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  1. #1
    Guest

    High speed-long distance driving??

    Does anyone have info on the Hybrid's performance/reliability if it is used for a cross country trip?

    ie: North dakota to Orlando in three days? 75mph for 10hrs for 3 days.

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  3. #2
    Guest

    High speed-long distance driving??

    Mel, check my June 1 blog report on a 614 mile run in 12 hours, most of it at 75-80 MPH: http://www.hybridcars.com/blogs/blog...th=6&year=2005.

    See http://www.hybridcars.com/blogs/blog...h=10&year=2005 for the October 10 report on a trip from the San Francisco Bay area to San Diego and back, mostly on highway 5 where the consensus minimum speed limit is 80 MPH.

    Bottom line: My 2003 Honda Civic Hybrid (which has 92,000 miles on it, by the way) can cruise all day at 80 MPH. You will give up before your car does. Your trip sounds like a piece of cake. Send us a report. {grin}

  4. #3
    Guest

    High speed-long distance driving??

    Mel,

    Please let us know the mileage during the trip. Don't forget to keep the tires with the right pressure, maximize the use of cruise control, and don't use the defogger when you don't need it to keep optimal mileage.

  5. #4
    Guest

    High speed-long distance driving??

    I've recently done a trip from near Washington, DC to Austin, Texas and back in a 2005 Ford Escape Hybrid. The trip there was on secondary roads and such, as I usually travel, visiting everywhere. Got about 33 mpg.

    The return trip was in just over two days because of an emergency. It was pretty much all interstate at 75-80 mph. Mileage was about 27. Car was fine and never seemed to strain in the slightest.

  6. #5
    Junior Member
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    @ 75 MPH, a hybrid will return no benefit in MPG. Other than that, it will run like a normal car @ normal or worse MPG use.

  7. #6

    hybrids still get better mpg

    Quote Originally Posted by DrDiesel1 View Post
    @ 75 MPH, a hybrid will return no benefit in MPG. Other than that, it will run like a normal car @ normal or worse MPG use.
    That's not really correct. @ 75 MPH, a hybrid will get the same MPG as a non-hybrid that has the same, small, Atkinson-cycle gasoline engine. The hybrids, however, generally have smaller engines than their non-hybrid brethren and they can use atkinson-cycle engines since the electric part helps their low speed acceleration. The smaller engine and atkinson-cycle make them more efficient at high speeds even though the wind drag is the same.

  8. #7
    Junior Member
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    Quote Originally Posted by ex-EV1 driver View Post
    That's not really correct. @ 75 MPH, a hybrid will get the same MPG as a non-hybrid that has the same, small, Atkinson-cycle gasoline engine. The hybrids, however, generally have smaller engines than their non-hybrid brethren and they can use atkinson-cycle engines since the electric part helps their low speed acceleration. The smaller engine and atkinson-cycle make them more efficient at high speeds even though the wind drag is the same.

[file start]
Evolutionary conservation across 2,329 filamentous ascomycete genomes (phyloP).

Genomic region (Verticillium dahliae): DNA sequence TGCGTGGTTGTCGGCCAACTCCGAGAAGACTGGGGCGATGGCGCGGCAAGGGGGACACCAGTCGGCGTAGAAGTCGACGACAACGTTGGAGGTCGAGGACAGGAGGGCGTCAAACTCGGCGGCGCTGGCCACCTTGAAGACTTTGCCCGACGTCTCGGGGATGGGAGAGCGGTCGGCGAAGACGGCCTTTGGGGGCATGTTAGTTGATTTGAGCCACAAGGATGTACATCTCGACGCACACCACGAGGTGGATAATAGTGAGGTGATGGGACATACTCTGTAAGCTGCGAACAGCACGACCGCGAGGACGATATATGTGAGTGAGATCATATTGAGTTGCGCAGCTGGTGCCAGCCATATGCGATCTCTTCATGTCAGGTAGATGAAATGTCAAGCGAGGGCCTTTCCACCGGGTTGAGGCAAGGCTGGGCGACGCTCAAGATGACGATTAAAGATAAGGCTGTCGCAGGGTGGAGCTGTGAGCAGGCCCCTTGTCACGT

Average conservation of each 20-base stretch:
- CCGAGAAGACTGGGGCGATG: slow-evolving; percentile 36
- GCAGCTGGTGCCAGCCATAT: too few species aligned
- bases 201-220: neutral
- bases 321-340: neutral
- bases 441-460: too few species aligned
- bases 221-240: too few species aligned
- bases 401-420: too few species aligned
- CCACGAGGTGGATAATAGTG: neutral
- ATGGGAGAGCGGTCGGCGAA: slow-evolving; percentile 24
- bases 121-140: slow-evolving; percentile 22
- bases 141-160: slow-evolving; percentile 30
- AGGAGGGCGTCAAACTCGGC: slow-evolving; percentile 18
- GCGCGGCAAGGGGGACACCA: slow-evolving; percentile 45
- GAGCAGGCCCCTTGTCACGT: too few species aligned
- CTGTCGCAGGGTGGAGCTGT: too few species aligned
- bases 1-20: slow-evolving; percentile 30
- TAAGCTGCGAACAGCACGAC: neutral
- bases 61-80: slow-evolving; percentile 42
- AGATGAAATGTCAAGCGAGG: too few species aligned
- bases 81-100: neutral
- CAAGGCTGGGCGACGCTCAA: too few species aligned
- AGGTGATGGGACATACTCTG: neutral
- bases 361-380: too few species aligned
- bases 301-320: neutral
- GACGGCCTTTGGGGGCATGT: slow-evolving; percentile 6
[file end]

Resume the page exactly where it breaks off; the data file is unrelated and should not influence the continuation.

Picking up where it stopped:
So where do you find a production car that`s not a hybrid with this said same anemic engine that's on the Adkins diet... Yeah, sure.

  9. #8
    You have to compare apples with apples. Rather than comparing a hybrid with reasonable performance with a pure ICE with anemic engine, instead, compare a hybrid with anemic ICE and good electric with a pure ICE.

    For example, take the comparable performance of the HCH and the pure ICE Civic Sedan. The HCH gets better highway mileage than the pure ICE.

    Are you suggesting that the pure ICE Civic would get the same highway MPG if it had a smaller engine?

    Similiar comparisons can be reached with the Accord, Camry, Highlander, or Escape.

  10. #9
    Junior Member
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    Quote Originally Posted by ex-EV1 driver View Post
    You have to compare apples with apples. Rather than comparing a hybrid with reasonable performance with a pure ICE with anemic engine, instead, compare a hybrid with anemic ICE and good electric with a pure ICE.

    For example, take the comparable performance of the HCH and the pure ICE Civic Sedan. The HCH gets better highway mileage than the pure ICE.

    Are you suggesting that the pure ICE Civic would get the same highway MPG if it had a smaller engine?

    Similiar comparisons can be reached with the Accord, Camry, Highlander, or Escape.
    Did you read my question.....Your comparing a non existent veh to one that exists....I had the 06 Civic EX with a 5 speed auto. It`s a 4 cylinder 1.8-L @ 140 BHP. The HCH is a 4 cylinder 1.3-L @ 98 BHP.
    Now lets compare the two.
    The best MPG per tank hand calculated on the 06 Civic was 38 MPG.
    So now your telling me that same car with the 1.3-L would equal my HCH best of 64.1 hand calculated.....I think not.

  11. #10
    Perhaps I'm not understanding you.
    Your statement "@ 75 MPH, a hybrid will return no benefit in MPG. Other than that, it will run like a normal car @ normal or worse MPG use." indicates that you don't think a "normal" car (I assume you mean pure ICE, no electric) gets the same performance as a hybrid.
    This, of course, is incorrect.
    Then you say that you get 64.1 mpg with your HCH and 38 mpg with your Civic EX. Doesn't this mean your HCH gets better mileage than your EX?
    I guess I'm not sure what you were initially trying to say.

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